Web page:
Looking back, a large body of work has shown that the use of through-space interproton contacts from 1H-1H NOESY experiments helps to elucidate molecular structure, conformation and relative stereo chemistry. Arguably this technique offers the most value for measuring the crucial conformational dynamics of drug molecules in solution. In addition, two published studies [5,6] that reflected on improvements in NMR hardware, NOE experimental methods and data analysis, demonstrated that1H-1H NOESY analysis of small molecules can give accurate quantitative interproton distances.

However, a key weakness of this approach is the assumption that the NOE build-ups of the spins are not affected by external relaxation. There are numerous approaches that can address this, but probably the simplest is the use of PANIC (Peak Amplitude Normalization for Improved Cross Relaxation). PANIC corrects the experimental NOE intensities by standardization against the irradiated or diagonal peak in the 1-dimensional or 2-dimensional NOESY experiments respectively. Using PANIC, 1H-1H distances can be measured with accuracies of +/-3% in ‘ideal’rigid molecules.

Today, with the emphasis (as noted above) on fluorinated pharmaceuticals, measuring the 1H-1H distances of a molecule is not always enough to understand the conformation of a drug molecule. Measurement of 1H-19F distances instead offers a complementary and useful approach and, in 2012, Claridge et. al.[7]reported the measurement of 1H-19F distances using a 1D 19F-1H HOESY (Heteronuclear Overhauser Spectroscopy) experiment. Their protocol did not apply PANIC, and soheteronuclear NOE build-up curves were required to identify the region in which the initial rate approximation holds true.

A new approach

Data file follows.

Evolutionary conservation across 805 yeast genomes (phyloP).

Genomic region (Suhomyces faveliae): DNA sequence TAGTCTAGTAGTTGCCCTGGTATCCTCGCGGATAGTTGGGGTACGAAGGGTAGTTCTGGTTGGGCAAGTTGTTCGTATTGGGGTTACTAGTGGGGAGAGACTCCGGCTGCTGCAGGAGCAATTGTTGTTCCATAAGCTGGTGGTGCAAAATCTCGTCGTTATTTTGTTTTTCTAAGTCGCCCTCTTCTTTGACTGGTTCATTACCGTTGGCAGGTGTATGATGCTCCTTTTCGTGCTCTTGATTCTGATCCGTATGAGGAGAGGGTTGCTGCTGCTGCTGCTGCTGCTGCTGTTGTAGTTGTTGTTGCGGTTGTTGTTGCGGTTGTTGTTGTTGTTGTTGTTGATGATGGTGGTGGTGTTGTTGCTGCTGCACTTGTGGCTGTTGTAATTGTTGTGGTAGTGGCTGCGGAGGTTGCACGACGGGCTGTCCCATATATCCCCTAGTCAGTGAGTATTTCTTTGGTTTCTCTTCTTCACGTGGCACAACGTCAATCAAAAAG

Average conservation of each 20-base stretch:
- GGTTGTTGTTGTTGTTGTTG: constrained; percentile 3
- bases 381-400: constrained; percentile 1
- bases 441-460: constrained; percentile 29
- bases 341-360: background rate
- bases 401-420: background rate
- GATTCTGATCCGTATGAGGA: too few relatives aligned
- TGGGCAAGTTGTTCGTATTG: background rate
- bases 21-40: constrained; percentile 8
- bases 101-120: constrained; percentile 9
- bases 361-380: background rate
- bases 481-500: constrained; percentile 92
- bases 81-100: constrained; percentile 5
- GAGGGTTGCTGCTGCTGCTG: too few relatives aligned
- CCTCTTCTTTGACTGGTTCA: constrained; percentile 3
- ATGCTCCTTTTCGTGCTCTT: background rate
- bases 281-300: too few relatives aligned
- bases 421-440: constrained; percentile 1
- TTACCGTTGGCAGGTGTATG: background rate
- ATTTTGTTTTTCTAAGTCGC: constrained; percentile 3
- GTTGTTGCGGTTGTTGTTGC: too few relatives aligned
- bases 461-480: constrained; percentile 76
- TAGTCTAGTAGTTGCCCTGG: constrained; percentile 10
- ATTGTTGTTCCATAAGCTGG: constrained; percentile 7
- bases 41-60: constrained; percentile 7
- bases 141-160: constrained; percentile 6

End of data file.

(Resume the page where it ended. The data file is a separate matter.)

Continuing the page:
To advance the methodology further, recent investigations by the authors (and their co-workers) have looked further at how PANIC can be applied to the measurement of 1H-19F internuclear distances, in order to increase accuracy and avoid the need for NOE build-up curves.

Results obtained by a new method that uses the diagonal peaks of a 2D 1H-1H NOESY to correct the intensities in a 2D 1H-19F HOESY experiment has recently been published [8].

Although the new approach requires the acquisition of both a 2D 1H-19F HOESY and a 2D 1H-1H NOESY, all possible 1H-19F internuclear distances that can be observed by NOE will be extracted.

Voriconazole, a commercially available antifungal medicine featuring three aromatic fluorine nuclei, and another fluorinated drug-like molecule (molecule 2) were used to develop the new method. All experimental work was conducted using a JEOL ECZ600R with HFX Royal probe.

A1H-observed 2D 19F-1H HOESY experiment was performed, putting 19F in the low digital resolution ‘indirect’ dimension. This revealed a total of 12 measurable 1H-19F NOE correlations within the molecule. A 2D 1H-1H NOESY was also acquired with equal mixing time, to provide the diagonal peaks needed to correct for relaxation differences of the observed nucleus.

In order to determine the accuracy of the PANIC-corrected internuclear distance measurements, the experimentally derived NOE-distances were compared to those predicted for Voriconazole by density functional theory(DFT) calculations.

The calculated NOE-distances, rHF, were further related to the experimentally derived values and it was found that using the PANIC-corrected HOESY intensities leads to a good fit between experimental and DFT-determined NOE-distances (5.9% MAD, 7.2% StDev).

This performance, while not as good as the +/-3% values obtained for 1H-1H distances in ‘ideal’ rigid molecules, are in line with those observed previously for conformationally flexible systems. Crucially, ignoring PANIC and using the uncorrected HOESY intensities (column 4, Table 1) gave a substantially less good fit (MAD 8.0%, StDev 9.7%).